Tuesday, April 21, 2015

Waiting for red October

This is Charles Dagit's garden in Gladwyne. It's very green, designed in Japanese style, and it's been an ongoing project for this modernist architect who was transformed by a trip to Japan almost two decades ago. Working from the experiences he had there at traditional temples, shrines and gardens, and studying books on Japanese garden design he bought at a Kyoto gift shop, Charles has slowly created what you see here - 3/4 of an acre, with paths, lanterns, statuary, rock settings (using rocks from the property), stone bridges and concrete water basins he cast himself, ponds and waterfalls and lots of green plants. One exception: Seven Japanese maples dot the hillside above his house. We're waiting for the maples to change color and provide pops of red that we can photograph for my story. Nature will not be rushed! So we probably have another week or two to go. Meanwhile, Charles is enjoying fall in this contemplative garden, which he shared with me last week. We rambled along the stone and pebble paths, zigging and zagging around the hill, listened to the soft ripples of the ponds and waterfalls that he designed and dug out along a natural swale, and observed the changing light through the trees. He's made this a place of meditation, working with the contour and character of his land. Japanese? Yes. But gardeners everywhere know this language.

Waiting for red October

This is Charles Dagit's garden in Gladwyne. It's very green, designed in Japanese style, and it's been an ongoing project for this modernist architect who was transformed by a trip to Japan almost two decades ago. Working from the experiences he had there at traditional temples, shrines and gardens, and studying books on Japanese garden design he bought at a Kyoto gift shop, Charles has slowly created what you see here - 3/4 of an acre, with paths, lanterns, statuary, rock settings (using rocks from the property), stone bridges and concrete water basins he cast himself, ponds and waterfalls and lots of green plants. One exception: Seven Japanese maples dot the hillside above his house. We're waiting for the maples to change color and provide pops of red that we can photograph for my story. Nature will not be rushed! So we probably have another week or two to go. Meanwhile, Charles is enjoying fall in this contemplative garden, which he shared with me last week. We rambled along the stone and pebble paths, zigging and zagging around the hill, listened to the soft ripples of the ponds and waterfalls that he designed and dug out along a natural swale, and observed the changing light through the trees. He's made this a place of meditation, working with the contour and character of his land. Japanese? Yes. But gardeners everywhere know this language.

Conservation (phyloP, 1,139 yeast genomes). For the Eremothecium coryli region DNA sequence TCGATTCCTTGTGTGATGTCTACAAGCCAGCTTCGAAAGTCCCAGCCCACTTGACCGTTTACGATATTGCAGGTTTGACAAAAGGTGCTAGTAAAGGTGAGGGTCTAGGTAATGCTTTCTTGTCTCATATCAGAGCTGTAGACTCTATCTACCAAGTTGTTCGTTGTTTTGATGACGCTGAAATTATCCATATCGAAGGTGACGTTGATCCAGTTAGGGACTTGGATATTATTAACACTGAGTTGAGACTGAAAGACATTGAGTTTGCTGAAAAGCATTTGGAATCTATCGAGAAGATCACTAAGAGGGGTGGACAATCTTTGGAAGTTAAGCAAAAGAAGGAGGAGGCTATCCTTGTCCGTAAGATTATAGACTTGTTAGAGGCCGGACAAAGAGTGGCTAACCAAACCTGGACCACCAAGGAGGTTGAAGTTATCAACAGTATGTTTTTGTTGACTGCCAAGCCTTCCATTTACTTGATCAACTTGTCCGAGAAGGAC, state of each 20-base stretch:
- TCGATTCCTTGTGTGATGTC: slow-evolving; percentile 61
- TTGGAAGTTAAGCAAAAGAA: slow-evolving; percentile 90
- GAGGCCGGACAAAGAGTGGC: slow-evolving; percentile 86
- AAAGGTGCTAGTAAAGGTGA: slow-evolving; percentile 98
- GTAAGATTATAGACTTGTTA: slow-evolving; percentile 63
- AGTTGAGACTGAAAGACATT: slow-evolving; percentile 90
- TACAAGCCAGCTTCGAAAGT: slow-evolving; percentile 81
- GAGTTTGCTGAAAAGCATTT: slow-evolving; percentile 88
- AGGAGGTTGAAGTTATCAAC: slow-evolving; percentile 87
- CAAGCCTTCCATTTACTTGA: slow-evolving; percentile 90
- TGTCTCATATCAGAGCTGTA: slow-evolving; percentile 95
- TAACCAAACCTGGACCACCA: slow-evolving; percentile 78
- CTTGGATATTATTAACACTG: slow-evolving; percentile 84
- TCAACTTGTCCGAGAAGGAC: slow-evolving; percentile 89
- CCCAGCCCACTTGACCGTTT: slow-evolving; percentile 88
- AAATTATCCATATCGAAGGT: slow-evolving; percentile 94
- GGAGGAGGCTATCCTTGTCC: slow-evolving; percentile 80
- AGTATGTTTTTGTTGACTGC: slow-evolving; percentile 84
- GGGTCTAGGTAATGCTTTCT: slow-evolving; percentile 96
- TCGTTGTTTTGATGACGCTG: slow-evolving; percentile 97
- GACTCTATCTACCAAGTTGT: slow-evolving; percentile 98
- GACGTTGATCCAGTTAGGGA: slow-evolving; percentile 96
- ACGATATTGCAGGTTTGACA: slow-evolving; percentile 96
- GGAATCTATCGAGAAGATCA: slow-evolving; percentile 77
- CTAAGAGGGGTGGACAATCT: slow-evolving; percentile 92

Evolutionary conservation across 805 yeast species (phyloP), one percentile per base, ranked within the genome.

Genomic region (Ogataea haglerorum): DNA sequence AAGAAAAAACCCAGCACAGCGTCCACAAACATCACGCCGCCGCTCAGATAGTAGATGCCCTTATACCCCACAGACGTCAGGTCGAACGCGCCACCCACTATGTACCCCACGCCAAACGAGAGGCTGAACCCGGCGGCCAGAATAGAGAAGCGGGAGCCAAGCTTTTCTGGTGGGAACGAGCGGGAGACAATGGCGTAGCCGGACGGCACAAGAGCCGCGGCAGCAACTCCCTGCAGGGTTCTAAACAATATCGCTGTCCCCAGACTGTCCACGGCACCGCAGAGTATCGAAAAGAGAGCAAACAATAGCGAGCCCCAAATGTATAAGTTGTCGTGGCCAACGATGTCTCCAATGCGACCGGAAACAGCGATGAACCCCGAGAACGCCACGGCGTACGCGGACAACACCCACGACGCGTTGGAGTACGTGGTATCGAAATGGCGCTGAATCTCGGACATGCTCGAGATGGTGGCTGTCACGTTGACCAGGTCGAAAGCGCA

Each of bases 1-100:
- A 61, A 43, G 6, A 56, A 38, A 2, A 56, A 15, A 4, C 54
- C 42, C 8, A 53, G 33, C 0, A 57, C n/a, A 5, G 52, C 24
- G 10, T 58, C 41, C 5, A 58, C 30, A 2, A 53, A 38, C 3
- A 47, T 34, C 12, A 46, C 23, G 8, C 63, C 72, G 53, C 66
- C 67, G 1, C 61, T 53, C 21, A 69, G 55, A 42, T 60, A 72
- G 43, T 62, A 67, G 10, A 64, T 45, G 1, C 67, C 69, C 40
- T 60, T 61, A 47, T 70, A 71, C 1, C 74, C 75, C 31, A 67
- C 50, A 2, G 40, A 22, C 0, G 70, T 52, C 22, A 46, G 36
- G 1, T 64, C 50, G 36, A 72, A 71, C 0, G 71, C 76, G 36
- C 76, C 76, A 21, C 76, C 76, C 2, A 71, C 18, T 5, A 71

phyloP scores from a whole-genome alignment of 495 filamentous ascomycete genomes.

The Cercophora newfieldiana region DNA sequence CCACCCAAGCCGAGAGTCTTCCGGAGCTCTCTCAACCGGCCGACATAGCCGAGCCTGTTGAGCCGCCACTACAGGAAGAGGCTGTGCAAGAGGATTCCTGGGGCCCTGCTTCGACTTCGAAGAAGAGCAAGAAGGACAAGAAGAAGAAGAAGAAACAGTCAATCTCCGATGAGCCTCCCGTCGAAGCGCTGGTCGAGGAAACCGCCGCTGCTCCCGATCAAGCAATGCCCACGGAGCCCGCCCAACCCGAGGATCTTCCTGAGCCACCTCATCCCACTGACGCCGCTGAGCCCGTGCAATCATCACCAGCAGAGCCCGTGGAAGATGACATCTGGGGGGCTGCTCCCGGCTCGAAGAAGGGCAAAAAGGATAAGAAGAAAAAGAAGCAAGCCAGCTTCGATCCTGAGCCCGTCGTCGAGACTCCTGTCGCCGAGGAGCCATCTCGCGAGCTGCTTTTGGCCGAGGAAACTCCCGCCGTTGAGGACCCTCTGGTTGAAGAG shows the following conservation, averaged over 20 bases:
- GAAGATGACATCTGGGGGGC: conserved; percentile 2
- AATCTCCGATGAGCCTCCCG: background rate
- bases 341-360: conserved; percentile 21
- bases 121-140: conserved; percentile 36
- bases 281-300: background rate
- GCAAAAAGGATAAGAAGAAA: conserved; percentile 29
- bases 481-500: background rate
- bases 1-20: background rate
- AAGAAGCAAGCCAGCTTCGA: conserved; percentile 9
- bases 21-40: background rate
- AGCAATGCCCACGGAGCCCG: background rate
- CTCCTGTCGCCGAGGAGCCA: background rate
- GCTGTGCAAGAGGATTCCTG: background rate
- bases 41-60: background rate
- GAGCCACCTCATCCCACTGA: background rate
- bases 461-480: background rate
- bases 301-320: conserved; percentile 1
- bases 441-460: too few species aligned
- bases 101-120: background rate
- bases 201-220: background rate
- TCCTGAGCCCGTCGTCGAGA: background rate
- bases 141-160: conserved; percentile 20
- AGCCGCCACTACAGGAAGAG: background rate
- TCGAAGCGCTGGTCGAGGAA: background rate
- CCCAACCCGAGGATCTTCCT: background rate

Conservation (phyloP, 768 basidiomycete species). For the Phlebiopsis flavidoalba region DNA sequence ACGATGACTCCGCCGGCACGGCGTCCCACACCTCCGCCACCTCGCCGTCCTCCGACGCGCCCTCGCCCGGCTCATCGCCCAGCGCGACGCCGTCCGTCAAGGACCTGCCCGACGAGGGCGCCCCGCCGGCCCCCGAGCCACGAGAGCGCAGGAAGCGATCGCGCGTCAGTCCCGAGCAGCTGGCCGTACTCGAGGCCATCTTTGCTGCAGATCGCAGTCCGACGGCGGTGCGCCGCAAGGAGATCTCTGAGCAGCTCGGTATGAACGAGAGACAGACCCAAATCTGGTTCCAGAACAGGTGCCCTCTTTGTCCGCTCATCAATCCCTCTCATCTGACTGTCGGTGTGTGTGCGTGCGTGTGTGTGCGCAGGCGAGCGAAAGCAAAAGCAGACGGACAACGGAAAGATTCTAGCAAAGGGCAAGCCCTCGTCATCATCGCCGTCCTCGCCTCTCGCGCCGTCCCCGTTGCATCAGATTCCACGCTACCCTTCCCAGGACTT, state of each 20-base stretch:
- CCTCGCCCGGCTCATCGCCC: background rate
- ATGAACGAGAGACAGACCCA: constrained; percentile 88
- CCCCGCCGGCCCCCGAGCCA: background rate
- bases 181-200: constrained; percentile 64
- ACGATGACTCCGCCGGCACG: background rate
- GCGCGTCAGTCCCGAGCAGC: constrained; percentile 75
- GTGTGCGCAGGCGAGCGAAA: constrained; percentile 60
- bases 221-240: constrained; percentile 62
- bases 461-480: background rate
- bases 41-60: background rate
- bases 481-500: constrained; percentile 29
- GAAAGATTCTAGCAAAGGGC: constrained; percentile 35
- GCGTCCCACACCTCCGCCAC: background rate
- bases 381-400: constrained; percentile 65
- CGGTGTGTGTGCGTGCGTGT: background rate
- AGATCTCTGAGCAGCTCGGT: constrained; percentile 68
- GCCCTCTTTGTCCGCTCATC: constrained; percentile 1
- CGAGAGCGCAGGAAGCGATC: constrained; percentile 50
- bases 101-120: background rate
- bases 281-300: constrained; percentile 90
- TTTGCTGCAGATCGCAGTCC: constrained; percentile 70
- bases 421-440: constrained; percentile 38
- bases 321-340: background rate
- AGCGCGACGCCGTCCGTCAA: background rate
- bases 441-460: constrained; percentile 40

Inquirer Staff Writer
About this blog
Ginny Smith, a Philadelphia native, joined the Inquirer at 1985. After stints as both reporter and editor in the city and suburbs, she’s been happily writing – and learning - about gardening full time since 2006. She’s won two silver medals of achievement from the national Garden Writers Association and in 2011, Bartram’s Garden honored her with its Green Exemplar award for her stories about “the region’s deeply rooted horticultural history, cultural attractions and bountiful gardens.” She plays in her own – mostly - bountiful garden in East Falls. Reach Virginia A. at vsmith@phillynews.com .

Virginia A. Smith Inquirer Staff Writer
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